The Talbots Inc. on Tuesday posted a first-quarter loss that was narrower than a year ago and smaller than analysts expected, but shares fell 9.5 percent on the retailer’s anemic second-quarter forecast and questionable inventory position.

This story first appeared in the June 9, 2010 issue of WWD. Subscribe Today.

For the three months ended May 1, the net loss was $4.4 million, or 8 cents a diluted share, compared with a year-ago loss of $23.6 million, or 44 cents. On an adjusted basis, income from continuing operations, excluding one-time charges related to restructuring and its merger with BPW Acquisition Corp., was $21.7 million, or 38 cents a share, 22 cents above the 16 cents expected, on average, by analysts polled by Yahoo Finance.

Sales rose 4.7 percent to $320.7 million from $306.2 million as same-store sales increased 2.4 percent, full-price selling was up 21 percent and markdown selling dropped 31 percent.

Referring to these numbers, Trudy Sullivan, president and chief executive officer, told analysts on a morning conference call, “After 11 quarters of a year-over-year sales decline, we have turned the corner to positive sales growth.”

Still, shares fell $1.28 to $12.20 Tuesday as investors were disappointed by the specialty chain’s forecast for second-quarter EPS of zero to 5 cents, better than the year-ago loss of 33 cents but at or below the previous analyst estimate for EPS of 5 cents. Full-year guidance was for EPS from continuing operations of between 75 cents and 83 cents.

Roxanne Meyer, analyst at UBS, said that, despite the first-quarter “beat,” the new guidance for the year “likely assumes a lower second-half margin versus initial full-year margin guidance in April implied for second half.”

Analysts also noted that inventories — down 17.9 percent to $156.7 million from $190.7 million a year ago — might not be sufficient to meet an upswing in demand.

Sullivan told analysts the accessories business has remained strong, driven by purchases of jewelry, scarves and belts. She said 14 stores in three key markets will be renovated in August, with additional stores in the fourth quarter. The move is part of a multiyear initiative to refresh stores and improve the shopping experience.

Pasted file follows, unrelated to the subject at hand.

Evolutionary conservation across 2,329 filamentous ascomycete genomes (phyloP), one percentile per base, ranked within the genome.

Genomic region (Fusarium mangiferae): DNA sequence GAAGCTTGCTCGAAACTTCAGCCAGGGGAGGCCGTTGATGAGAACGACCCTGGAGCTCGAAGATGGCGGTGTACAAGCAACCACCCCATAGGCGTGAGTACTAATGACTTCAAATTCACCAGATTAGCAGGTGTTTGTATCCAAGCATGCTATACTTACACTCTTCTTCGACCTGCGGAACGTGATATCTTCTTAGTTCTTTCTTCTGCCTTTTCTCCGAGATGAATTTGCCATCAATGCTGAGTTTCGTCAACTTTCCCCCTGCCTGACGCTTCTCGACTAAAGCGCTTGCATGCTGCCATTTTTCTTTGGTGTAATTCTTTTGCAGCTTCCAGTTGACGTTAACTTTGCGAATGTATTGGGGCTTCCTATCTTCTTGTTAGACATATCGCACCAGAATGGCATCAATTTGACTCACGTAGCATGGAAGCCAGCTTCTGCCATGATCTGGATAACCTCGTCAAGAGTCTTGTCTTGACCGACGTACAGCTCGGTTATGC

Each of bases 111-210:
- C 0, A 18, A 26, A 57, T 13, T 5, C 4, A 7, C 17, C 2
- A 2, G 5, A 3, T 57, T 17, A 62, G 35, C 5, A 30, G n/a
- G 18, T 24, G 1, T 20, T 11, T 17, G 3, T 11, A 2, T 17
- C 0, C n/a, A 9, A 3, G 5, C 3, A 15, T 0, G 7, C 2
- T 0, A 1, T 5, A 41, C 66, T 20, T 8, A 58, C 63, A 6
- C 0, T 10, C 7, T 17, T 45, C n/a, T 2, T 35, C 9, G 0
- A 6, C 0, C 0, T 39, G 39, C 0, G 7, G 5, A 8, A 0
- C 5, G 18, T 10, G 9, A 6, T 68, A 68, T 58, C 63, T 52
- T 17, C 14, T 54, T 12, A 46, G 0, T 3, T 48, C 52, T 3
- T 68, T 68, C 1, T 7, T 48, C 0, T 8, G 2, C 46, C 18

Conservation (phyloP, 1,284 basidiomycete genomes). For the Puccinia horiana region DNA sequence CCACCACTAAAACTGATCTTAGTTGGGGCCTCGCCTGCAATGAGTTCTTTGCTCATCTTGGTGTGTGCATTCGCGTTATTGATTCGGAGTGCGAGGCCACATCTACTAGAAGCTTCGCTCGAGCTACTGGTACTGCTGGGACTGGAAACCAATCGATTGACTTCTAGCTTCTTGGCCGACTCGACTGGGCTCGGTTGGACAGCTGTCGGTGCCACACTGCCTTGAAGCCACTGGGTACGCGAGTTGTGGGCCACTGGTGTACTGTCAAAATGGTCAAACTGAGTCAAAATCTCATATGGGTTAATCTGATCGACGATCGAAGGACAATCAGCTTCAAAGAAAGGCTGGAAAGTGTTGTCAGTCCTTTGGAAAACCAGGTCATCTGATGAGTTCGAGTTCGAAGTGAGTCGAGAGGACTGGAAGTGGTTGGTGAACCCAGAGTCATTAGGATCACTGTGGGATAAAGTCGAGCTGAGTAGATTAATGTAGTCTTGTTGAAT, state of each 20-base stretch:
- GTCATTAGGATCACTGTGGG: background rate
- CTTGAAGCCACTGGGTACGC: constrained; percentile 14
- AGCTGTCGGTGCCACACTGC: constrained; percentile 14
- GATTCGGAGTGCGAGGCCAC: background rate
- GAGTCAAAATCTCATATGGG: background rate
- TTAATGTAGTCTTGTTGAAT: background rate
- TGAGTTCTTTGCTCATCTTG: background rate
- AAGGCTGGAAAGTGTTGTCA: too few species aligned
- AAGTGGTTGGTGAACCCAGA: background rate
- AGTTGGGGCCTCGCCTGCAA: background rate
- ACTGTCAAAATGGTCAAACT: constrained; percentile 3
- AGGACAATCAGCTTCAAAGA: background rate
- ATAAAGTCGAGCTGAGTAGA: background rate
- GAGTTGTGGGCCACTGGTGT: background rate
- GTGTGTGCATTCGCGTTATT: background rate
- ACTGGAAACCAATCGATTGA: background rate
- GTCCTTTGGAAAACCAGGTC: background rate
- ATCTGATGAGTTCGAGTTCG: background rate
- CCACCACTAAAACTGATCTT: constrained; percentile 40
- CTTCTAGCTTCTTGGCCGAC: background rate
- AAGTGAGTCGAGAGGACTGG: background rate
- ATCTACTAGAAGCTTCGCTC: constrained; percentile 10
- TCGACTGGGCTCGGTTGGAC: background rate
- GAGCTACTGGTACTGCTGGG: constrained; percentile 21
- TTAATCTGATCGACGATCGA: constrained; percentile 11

Talbots scored the second worst percentage decline among the 172 U.S. and European stocks monitored by WWD. The weakest showing came from New York & Company Inc., shares of which fell 29.6 percent to $2.31 Tuesday following the retailer’s disclosure on Monday that its second-quarter loss would be greater than projected last month. On May 20, upon release of first-quarter results, New York & Co. said the loss in the current quarter would be greater than the 8-cent loss incurred in the comparable 2009 period. The firm also indicated it now expects “approximately flat” comparable-store sales in the current quarter, versus the earlier projection of a positive comp number.

Overall, retail stocks on Tuesday bounced back after declines of 1.7 percent and 4 percent on Monday and Friday, respectively, piggybacking on the Dow Jones Industrial Average’s advance. The S&P Retail Index was up 2.50 points, or 0.6 percent, to 422.14 as the Dow added 123.49 points, or 1.3 percent, to 9,939.98. Stocks jumped in the final hour of trading Tuesday after going in the opposite direction after 3 p.m. on Monday and Friday.

In Europe, Paris’ CAC 40 and London’s FTSE 100 fell 1 percent and 0.8 percent, respectively, to 3,380.36 and 5,028.15, while the DAX in Frankfurt lost 0.6 percent to 5,868.55. Asian markets rose, with the Nikkei 225 up 0.2 percent in Tokyo to 9,537.94 and the Hang Seng Index in Hong Kong up 0.6 percent to 19,487.48. Shanghai’s SSE Composite Index rose less than 0.1 percent to 2,513.95.

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